- I’m posting a transcript of this podcast onto my website at http://Maven.Show with links to even more productivity tips we can learn from past presidents…
- If this is the first Maven Podcast you’ve listened to, please look up past episodes. We’ve covered how to make cold brew, how to avoid burnout, productivity apps, comic books, several that cover the best in fast food, and the top ways to get your caffeine fix. All these episodes exist to help us learn new thing so we can enjoy our whole lives.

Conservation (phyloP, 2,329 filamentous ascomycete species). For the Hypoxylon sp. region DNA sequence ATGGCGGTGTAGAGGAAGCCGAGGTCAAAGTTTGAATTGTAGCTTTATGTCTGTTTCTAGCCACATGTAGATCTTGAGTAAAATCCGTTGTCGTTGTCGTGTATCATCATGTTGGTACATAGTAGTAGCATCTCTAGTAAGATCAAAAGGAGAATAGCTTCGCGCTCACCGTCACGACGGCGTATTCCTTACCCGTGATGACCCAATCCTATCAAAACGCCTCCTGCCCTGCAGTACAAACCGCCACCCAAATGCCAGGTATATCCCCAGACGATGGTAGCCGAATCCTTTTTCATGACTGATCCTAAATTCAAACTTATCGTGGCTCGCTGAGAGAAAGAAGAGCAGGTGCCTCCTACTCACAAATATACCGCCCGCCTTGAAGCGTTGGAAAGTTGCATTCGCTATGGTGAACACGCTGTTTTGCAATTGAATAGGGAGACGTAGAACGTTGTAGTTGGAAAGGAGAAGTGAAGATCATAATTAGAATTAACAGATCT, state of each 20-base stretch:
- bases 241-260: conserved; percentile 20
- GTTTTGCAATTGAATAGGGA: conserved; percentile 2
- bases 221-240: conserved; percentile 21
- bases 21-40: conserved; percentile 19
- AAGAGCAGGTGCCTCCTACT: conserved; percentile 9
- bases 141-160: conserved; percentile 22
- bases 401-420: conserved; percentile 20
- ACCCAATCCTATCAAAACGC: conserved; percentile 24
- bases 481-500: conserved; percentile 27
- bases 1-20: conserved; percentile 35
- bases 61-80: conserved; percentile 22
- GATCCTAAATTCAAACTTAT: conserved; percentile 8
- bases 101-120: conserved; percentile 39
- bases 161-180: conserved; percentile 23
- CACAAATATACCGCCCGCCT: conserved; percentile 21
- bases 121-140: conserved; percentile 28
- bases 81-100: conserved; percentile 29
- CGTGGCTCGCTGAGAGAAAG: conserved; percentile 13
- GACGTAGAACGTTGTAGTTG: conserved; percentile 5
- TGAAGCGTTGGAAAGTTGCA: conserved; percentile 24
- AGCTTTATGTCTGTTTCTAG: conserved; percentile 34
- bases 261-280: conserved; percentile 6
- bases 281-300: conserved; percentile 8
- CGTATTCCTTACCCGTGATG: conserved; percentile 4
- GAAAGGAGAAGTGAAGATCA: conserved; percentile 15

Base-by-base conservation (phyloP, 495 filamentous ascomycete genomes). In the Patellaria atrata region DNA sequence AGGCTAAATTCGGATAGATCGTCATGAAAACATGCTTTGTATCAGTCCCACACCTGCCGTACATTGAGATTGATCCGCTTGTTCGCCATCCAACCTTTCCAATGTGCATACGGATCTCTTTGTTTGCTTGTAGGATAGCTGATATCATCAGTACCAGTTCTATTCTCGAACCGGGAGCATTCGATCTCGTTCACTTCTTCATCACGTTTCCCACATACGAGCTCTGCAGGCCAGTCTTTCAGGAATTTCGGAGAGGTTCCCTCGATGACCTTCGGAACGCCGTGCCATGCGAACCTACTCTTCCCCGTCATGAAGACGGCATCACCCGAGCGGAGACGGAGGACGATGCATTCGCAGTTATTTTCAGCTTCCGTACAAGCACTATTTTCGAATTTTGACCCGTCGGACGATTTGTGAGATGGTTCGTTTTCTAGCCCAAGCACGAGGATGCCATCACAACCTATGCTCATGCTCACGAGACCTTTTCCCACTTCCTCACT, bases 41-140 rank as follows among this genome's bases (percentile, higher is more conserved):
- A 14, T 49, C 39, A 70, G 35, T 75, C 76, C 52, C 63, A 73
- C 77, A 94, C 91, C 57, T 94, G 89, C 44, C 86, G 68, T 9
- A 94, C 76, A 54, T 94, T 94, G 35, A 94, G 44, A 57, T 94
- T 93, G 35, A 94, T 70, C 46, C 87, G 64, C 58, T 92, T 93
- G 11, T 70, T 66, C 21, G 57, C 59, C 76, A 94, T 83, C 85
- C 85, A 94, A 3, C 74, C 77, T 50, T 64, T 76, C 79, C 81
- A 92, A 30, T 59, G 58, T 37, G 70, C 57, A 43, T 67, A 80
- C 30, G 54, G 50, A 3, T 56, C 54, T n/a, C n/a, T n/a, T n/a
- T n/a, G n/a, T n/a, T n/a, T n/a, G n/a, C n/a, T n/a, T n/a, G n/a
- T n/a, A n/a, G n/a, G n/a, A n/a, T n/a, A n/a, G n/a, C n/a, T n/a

- Do you have any thoughts, questions, or comments on what we talked about today? It’s easy to reach out…
- Download the Anchor App in the App Store and call in to tell me about it. I might just publish your thoughts.
- What to chat on Twitter? Find me @RexBOKC. Head to the Facebook page for the Maven Show at https://www.facebook.com/mavenshow and coming soon, The Maven Show on YouTube. I’ll let you know when that’s up and running, but if you’d like to subscribe early so that when content comes out, you’ll have it, just head to rex.click/youtube.
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- I’m Rex Barrett and you can find me at Maven.Show or where all fine podcasts are distributed.